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'Biogenesis' bans before appeals?
When major leaguers test positive for performance-enhancing drugs, their suspensions are not announced until after their appeals are heard.
Players facing suspension in baseball’s Biogenesis scandal, however, will not necessarily receive the same level of confidentiality, according to major-league sources.
Baseball’s Joint Drug Agreement enables the sport to announce suspensions for “just cause” before the appeals process begins — if the allegations against the players previously had been made public by outside sources.
First-time offenders could continue playing while appealing their penalties. But, in baseball’s view, if players such as the Blue Jays’ Melky Cabrera, Athletics’ Bartolo Colon and Padres’ Yasmani Grandal are suspended as second-time offenders, they could not play during their appeals, according to the JDA.
The losses of such players in the second half of the season potentially could impact pennant races. Baseball, however, will face a difficult time suspending Cabrera, Colon and Grandal if they used drugs from Biogenesis, a defunct anti-aging clinic in South Florida that allegedly provided players with PEDs. A player cannot be disciplined for the same offense twice.
Blue Jays general manager Alex Anthopoulos said in February that he did not expect Cabrera to be suspended after media reports connected the outfielder to Biogenesis.
“My understanding is there’s no issue,” Anthopoulos said. “My understanding is that, as of today, we really don’t have anything to be concerned with. He served a suspension, and right now, that’s it. His suspension has been served.”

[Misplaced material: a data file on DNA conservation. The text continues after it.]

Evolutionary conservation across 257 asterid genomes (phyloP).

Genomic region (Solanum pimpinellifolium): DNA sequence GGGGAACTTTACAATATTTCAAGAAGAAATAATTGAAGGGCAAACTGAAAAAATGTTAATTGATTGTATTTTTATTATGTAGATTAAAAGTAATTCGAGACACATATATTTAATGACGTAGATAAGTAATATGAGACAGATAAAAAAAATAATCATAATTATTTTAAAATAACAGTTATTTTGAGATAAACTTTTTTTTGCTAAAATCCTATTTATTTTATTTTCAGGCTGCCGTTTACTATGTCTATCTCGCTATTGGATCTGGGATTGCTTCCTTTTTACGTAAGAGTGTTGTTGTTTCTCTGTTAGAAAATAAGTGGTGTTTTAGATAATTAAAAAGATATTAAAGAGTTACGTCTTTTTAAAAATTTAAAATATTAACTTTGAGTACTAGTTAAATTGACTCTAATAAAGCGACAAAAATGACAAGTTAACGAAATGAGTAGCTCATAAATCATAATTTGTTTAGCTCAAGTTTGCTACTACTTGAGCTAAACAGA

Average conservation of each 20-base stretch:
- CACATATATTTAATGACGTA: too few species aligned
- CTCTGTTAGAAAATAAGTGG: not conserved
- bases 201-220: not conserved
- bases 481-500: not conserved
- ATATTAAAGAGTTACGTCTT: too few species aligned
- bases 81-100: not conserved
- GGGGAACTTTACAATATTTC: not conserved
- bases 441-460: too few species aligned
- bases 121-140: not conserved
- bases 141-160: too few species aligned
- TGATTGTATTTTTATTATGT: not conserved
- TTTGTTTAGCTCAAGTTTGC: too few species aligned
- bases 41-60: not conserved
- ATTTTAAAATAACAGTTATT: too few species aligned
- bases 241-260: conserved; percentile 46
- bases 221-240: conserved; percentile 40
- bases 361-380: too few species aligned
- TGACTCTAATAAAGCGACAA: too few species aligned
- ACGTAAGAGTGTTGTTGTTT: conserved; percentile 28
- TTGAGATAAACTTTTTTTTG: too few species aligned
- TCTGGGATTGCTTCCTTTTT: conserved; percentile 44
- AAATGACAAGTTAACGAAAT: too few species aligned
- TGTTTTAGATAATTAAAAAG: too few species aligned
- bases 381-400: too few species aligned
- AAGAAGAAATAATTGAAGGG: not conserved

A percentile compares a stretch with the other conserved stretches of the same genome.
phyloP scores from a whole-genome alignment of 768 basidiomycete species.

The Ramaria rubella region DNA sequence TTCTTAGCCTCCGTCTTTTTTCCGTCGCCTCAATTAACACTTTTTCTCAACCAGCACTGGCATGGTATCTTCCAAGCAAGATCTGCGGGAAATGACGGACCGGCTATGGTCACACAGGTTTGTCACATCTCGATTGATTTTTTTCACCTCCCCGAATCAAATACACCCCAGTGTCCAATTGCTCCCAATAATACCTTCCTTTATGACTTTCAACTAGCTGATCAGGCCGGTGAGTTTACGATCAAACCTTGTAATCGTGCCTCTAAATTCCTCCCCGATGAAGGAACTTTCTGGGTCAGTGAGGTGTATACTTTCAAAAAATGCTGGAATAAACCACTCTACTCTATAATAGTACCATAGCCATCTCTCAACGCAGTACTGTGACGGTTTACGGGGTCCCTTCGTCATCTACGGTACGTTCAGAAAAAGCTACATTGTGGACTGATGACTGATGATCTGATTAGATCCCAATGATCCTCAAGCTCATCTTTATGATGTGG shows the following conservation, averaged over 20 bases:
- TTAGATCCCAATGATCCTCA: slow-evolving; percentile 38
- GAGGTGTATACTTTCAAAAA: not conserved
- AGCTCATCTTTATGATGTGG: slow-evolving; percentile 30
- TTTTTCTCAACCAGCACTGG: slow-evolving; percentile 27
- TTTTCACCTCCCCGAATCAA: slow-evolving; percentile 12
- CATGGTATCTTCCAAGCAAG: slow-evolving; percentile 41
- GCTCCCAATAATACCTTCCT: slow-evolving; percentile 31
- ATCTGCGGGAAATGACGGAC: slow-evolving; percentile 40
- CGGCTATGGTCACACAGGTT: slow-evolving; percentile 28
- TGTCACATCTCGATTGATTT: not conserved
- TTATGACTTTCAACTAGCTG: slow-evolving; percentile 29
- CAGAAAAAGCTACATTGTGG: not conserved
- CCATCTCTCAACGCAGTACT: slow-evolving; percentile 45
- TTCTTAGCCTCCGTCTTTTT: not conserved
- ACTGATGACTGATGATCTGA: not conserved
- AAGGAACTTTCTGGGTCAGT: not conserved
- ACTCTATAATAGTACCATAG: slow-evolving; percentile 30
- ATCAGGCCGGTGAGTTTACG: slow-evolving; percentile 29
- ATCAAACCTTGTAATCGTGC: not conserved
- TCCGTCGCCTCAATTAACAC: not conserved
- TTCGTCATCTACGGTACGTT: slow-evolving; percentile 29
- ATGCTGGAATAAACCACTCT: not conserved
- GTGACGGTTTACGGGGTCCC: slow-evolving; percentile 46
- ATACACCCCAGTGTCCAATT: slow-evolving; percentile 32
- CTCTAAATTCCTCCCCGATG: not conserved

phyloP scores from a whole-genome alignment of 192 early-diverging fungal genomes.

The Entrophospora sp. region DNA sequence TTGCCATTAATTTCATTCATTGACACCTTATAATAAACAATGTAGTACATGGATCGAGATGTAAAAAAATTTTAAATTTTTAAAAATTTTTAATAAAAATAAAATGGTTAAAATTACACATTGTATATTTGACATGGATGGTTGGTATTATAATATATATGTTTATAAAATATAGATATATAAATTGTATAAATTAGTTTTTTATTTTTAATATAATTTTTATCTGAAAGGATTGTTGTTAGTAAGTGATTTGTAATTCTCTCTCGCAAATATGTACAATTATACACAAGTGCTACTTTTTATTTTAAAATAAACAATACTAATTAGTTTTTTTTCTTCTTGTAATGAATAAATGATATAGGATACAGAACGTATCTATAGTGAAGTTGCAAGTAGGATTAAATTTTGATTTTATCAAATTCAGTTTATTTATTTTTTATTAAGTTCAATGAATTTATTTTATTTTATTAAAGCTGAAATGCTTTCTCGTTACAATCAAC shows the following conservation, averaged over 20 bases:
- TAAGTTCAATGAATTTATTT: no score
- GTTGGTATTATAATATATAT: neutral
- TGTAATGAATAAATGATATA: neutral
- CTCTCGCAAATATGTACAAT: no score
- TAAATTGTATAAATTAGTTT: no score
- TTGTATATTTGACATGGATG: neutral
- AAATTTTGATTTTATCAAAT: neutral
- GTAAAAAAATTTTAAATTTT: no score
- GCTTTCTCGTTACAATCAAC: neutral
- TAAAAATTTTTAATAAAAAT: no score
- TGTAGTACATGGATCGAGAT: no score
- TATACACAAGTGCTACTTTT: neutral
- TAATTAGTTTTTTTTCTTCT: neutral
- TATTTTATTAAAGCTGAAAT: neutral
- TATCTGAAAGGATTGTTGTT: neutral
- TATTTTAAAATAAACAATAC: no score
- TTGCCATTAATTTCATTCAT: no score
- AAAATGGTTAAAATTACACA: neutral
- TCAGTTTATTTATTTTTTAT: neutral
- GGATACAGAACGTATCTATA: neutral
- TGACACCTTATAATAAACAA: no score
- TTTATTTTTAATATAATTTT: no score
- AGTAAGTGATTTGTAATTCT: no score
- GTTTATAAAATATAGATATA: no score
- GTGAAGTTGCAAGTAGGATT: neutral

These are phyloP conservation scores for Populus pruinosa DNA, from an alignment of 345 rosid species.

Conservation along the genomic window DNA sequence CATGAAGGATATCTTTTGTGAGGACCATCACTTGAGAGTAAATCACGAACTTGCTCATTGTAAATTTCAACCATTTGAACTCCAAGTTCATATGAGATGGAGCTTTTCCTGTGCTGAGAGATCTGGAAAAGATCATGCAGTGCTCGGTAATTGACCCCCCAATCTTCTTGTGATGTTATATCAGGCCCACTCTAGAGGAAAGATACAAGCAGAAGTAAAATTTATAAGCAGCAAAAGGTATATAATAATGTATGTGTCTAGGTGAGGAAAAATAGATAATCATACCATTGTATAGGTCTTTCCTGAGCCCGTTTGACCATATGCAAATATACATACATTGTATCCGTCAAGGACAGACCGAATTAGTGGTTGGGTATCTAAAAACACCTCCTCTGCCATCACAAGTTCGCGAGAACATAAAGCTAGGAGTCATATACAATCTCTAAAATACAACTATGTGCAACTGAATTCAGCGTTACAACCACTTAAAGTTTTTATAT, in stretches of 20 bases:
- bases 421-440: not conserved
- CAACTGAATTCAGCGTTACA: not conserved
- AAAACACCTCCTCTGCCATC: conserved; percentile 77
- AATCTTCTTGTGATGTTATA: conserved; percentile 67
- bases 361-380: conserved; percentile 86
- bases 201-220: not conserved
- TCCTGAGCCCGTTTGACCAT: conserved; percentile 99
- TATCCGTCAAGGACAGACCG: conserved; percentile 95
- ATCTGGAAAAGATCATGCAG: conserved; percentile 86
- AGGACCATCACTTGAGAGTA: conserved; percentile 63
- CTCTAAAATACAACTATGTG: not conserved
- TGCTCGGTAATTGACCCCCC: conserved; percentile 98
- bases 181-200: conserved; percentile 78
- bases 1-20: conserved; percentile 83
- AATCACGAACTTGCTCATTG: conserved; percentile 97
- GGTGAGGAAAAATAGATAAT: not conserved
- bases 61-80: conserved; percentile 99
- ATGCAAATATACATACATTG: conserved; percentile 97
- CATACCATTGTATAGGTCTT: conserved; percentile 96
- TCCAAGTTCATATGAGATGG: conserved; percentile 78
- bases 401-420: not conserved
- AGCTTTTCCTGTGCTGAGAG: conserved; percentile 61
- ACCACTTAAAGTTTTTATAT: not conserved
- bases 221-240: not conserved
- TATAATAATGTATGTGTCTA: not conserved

Some players believe that baseball plans to announce suspensions the day after the All-Star break, but such an aggressive timetable might be unrealistic, sources said.
Baseball soon will finish interviewing Anthony Bosch, the founder of Biogenesis, sources said. Bosch agreed to cooperate with the sport’s investigators as part of a deal in which baseball dropped its lawsuit against him, agreed to indemnify him for any liability arising from his cooperation and provide him with personal security, according to ESPN.
The sport has yet to interview Braun, Rodriguez or any other of the bigger names who allegedly used or purchased PEDs from Biogenesis, sources said. However, some with the players’ union expect those interviews to be completed before the All-Star Game, making it possible that the suspensions could be announced after the break.
If a player files an appeal, an arbitration panel must convene a hearing no more than 20 days after the grievance is filed, according to the JDA. The agreement states that the panel chair “shall make all reasonable efforts” to make a ruling within 25 days following the opening of a hearing.
Thus, an appeal from start to finish could take approximately a month and a half.